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A Vitamin a Day Might not Keep the Doctor Away
ROCHESTER, Minn. — Over the past few years, studies have found that vitamins previously considered beneficial may not be helping — and may be causing harm. The March issue of Mayo Clinic Health Letter provides an overview on the latest advice about taking vitamins.
The newest research is from the Iowa Women's Health Study. This 20-year study of 38,000 women age 55 and older showed that taking a multivitamin appears to increase the risk of premature death. Evidence from this study and others suggest there is no need to take most supplements for general health or disease prevention. Exceptions appear to be calcium supplements and vitamin D for bone health.
The Mayo Clinic Health Letter highlights some potentially risky supplements:
Vitamin E: A 2005 review of research found that taking daily vitamin E supplements of 400 international units (IU) or more and possibly as low as 150 IU a day may pose health risks, including increased risk of premature death.
Vitamin A: A large study of postmenopausal women found that long-term intake of at least 6,660 IU of vitamin A acetate or palmitate may increase the risk of hip fractures. However, other research hasn't come to the same conclusion.
Folate and folic acid (vitamin B-9): Supplementation helps prevent birth defects, but evidence of other benefits has been elusive. The Iowa Women's Health Study suggests that folic acid supplements might increase the risk of premature death by 5.9 percent. Other studies have linked folic acid supplements with an increased risk of colorectal cancer.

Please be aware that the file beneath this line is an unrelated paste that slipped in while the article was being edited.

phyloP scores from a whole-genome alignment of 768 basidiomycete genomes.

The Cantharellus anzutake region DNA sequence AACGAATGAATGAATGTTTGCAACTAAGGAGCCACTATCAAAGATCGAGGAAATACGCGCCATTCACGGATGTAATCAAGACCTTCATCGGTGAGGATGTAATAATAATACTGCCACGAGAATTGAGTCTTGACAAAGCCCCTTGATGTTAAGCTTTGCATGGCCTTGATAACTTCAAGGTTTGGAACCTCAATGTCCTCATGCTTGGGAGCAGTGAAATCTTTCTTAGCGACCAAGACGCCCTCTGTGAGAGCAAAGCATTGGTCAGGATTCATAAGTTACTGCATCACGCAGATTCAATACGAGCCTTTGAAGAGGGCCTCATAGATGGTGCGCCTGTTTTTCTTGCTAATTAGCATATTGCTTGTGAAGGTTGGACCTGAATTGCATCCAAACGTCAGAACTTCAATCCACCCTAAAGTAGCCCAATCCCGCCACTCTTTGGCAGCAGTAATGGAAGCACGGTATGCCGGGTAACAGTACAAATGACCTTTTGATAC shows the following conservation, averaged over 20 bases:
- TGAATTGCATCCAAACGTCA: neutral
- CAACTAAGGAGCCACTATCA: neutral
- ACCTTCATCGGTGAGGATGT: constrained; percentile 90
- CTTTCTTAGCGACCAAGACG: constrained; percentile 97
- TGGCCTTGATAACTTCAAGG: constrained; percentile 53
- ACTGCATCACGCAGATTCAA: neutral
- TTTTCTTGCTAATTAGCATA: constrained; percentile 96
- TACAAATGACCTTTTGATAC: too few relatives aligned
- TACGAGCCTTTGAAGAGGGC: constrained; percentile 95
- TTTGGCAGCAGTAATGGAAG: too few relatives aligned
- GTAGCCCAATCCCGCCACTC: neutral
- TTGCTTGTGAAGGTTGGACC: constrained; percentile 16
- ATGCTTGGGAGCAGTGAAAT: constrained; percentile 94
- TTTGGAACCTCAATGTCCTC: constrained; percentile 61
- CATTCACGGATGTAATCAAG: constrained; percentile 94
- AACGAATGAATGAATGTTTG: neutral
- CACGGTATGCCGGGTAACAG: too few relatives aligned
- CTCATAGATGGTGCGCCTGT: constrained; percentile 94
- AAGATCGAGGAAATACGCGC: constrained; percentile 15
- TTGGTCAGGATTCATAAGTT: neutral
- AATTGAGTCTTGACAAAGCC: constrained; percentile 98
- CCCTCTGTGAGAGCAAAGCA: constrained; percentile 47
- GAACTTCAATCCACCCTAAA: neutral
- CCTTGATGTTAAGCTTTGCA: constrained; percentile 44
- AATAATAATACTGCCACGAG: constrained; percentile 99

Vitamin B-6: Large daily doses — more than 100 milligrams (mg) — can cause nerve damage over time. In the Iowa study, vitamin B-6 appeared to increase the risk of premature death by 4.1 percent.
Vitamin B-3 (niacin): High doses can help lower high cholesterol levels. This treatment should be done under a doctor's supervision because side effects can include severe liver disease.
Trace minerals: Copper, chromium, magnesium, selenium and zinc are among the essential trace minerals. There is no solid evidence that trace mineral supplements have any benefit in the absence of deficiencies — which are rare. The Iowa Women's Health Study indicated that the risk of premature death increased 3.6 percent in those taking magnesium, 3 percent in those taking zinc, and 18 percent in those taking copper supplements.
It's always wise to consult with a doctor about any diet supplements. There are situations where supplements are beneficial to health. But healthy individuals who take supplements as an "insurance policy" against inadequate nutrition may in fact be increasing their health risks.
Mayo Clinic Health Letter is an eight-page monthly newsletter of reliable, accurate and practical information on today's health and medical news. To subscribe, please call 800-333-9037 (toll-free), extension 9771, or visit Mayo Clinic Health Letter Online.
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